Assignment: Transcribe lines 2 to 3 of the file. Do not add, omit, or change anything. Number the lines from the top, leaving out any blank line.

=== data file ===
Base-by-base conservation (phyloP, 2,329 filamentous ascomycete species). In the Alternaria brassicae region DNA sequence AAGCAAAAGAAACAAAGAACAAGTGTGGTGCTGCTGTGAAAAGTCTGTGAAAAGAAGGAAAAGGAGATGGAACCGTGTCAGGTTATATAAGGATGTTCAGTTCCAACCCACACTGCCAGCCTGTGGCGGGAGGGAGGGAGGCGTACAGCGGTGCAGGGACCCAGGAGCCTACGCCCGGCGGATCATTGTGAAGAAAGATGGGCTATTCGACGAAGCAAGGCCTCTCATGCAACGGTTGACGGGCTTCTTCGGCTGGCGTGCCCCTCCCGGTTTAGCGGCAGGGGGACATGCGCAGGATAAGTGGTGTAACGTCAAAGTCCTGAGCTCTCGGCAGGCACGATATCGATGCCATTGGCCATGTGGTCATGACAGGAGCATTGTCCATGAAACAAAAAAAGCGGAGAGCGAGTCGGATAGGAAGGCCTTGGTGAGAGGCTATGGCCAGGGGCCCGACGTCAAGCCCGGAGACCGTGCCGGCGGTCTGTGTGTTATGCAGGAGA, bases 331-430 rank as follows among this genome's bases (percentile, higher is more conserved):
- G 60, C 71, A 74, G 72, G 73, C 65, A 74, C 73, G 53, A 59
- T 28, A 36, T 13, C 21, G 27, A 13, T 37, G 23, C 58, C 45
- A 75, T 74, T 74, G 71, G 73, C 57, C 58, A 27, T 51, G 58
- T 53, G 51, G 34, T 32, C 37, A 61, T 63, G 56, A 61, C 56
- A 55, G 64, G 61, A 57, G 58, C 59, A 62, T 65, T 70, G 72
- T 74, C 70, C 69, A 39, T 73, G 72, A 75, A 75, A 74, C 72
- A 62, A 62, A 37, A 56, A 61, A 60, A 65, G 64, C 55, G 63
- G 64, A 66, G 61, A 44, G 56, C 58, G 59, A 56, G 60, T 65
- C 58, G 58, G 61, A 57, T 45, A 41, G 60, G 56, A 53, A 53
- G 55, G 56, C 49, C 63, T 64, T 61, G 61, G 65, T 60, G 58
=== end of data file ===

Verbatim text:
- G 60, C 71, A 74, G 72, G 73, C 65, A 74, C 73, G 53, A 59
- T 28, A 36, T 13, C 21, G 27, A 13, T 37, G 23, C 58, C 45